lazy load bug? customer.orders is null

Jul 4, 2010 at 6:18 PM

first thank you for your great code.

i found the lazy load does not work perfectly, here is my code:

var policy = new EntityPolicy();

policy.IncludeWith<Customer>(c => c.Orders, true);
policy.IncludeWith<Order>(o => o.Customer, true);

Northwind nw = new Northwind(this.provider.New(policy));

var cust = nw.Customers.Where(c => c.CustomerID == "ALFKI").First();
var order = cust.Orders.First();

var cust2 = order.Customer;
var orders2 = cust2.Orders;

AssertNotValue(null, orders2); //fail

is this a bug? or by design?

thank you!

Coordinator
Aug 11, 2010 at 10:15 PM

Are you using the customers and orders definitions from the toolkit tests?

Sep 7, 2010 at 8:28 AM

yes, i just added a new Test,

using System;
using System.Collections.Generic;
using System.Linq;
using System.Text;
using IQToolkit.Data;

namespace Test
{
    public class NorthwindAssociationTests : NorthwindTestHarness
    {
        public static void Run(Northwind db)
        {
            new NorthwindAssociationTests().RunTests(db, null, null, true);
        }

        public static void Run(Northwind db, string testName)
        {
            new NorthwindAssociationTests().RunTest(db, null, true, testName);
        }

        public void TestMultiLevelAssociation()
        {
            var policy = new EntityPolicy();

            policy.IncludeWith<Customer>(c => c.Orders, true);
            policy.IncludeWith<Order>(o => o.Customer, true);

            Northwind nw = new Northwind(this.provider.New(policy));

            var cust = nw.Customers.Where(c => c.CustomerID == "ALFKI").First();
            var order = cust.Orders.First();

            var cust2 = order.Customer;
            var orders2 = cust2.Orders;

            AssertNotValue(null, orders2); //fail
        }
    }
}

 

and then call it in the main function:

try
{
    var db = new Northwind(provider);

    //NorthwindTranslationTests.Run(db, true);
    //NorthwindExecutionTests.Run(db);
    //NorthwindCUDTests.Run(db);
    //MultiTableTests.Run(new MultiTableContext(provider.New(new AttributeMapping(typeof(MultiTableContext)))));
    //NorthwindPerfTests.Run(db, "TestStandardQuery");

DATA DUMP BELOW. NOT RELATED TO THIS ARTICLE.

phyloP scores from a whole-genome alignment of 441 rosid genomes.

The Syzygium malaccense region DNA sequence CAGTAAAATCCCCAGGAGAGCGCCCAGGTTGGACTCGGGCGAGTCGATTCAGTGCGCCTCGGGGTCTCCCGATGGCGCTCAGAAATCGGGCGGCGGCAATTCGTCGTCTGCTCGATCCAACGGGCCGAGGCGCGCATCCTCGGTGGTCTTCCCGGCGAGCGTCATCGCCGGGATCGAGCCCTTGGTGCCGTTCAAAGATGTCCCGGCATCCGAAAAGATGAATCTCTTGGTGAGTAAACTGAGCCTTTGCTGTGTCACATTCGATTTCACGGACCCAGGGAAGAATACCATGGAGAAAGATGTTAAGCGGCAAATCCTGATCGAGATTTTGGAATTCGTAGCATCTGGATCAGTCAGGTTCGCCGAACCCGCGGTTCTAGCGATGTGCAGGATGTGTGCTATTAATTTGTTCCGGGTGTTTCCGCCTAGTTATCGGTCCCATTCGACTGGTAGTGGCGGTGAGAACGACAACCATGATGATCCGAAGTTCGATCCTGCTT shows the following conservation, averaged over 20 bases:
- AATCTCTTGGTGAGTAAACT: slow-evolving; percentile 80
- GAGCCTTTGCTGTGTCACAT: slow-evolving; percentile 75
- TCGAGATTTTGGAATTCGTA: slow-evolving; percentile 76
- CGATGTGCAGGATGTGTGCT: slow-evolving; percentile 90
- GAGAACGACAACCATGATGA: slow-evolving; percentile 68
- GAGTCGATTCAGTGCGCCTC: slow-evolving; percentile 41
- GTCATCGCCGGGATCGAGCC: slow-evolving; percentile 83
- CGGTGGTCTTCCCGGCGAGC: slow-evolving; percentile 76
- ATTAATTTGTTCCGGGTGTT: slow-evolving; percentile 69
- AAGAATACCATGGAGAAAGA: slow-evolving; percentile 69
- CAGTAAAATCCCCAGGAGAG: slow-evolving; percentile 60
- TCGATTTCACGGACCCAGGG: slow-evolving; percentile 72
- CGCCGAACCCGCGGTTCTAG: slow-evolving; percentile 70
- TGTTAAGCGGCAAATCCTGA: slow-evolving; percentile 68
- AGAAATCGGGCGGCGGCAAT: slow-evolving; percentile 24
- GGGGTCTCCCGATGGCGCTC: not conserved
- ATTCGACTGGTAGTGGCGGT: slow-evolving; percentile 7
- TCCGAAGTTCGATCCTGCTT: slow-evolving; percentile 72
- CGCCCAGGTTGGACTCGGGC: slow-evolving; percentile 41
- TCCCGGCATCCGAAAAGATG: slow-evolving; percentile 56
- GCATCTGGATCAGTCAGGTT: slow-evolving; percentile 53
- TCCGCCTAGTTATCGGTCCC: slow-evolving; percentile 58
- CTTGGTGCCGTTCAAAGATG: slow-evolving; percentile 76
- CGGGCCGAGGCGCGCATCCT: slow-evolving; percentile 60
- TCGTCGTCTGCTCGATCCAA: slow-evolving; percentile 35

NorthwindAssociationTests.Run(db);
}
finally
{
    provider.Connection.Close();
}

 

Jan 3, 2012 at 3:33 AM

IQToolkit attempts to build the entire query expression at once, and was missing a critical ability to apply policy on other policy pieces. Simply applying the policy recursively like this would have led to other problems too. The main issue being that circular references between objects will never completely be satisfied. In the northwind database example, each order must query for the customer and each customer must query for that order. Applying the customer policy for each order and applying the order policy for each customer would be infinitely recursive. There are two problems to solve here.

What's necessary is the ability defer the creation of relationship query expressions, converting references into queries at the last-possible-point before they are actually going to be needed.

Even with deferred expression building, there will still be endlessly recursive relationships if neither lazy loading is not being used. This will be a particularly troublesome problem in the case of circular references.

To solve this problem, entities need to be cached. After an entity is materialized from the database, a copy of it needs to be known to the query provider, and in subsequent queries which would materialize the same entity, the cached copy should be used instead of repeatedly querying the database. 

With both of these features, it should be possible to always completely resolve all entity relationships. The worst case scenario is that to do so, you need to load the entire database into memory (and if you have a large database, this may be impossible).

To work with these features, you should really be cautious about how you define your policy and entitiies. If your policy has many relationships, you are going to be at risk of loading your entire database into memory. This can be mitigated by creating your entities with defer loaded properties (e.g. IDeferLoadable, IEnumerable, IList) and setting up policies that will use defered loading (second parameter must be set to true, the default is false).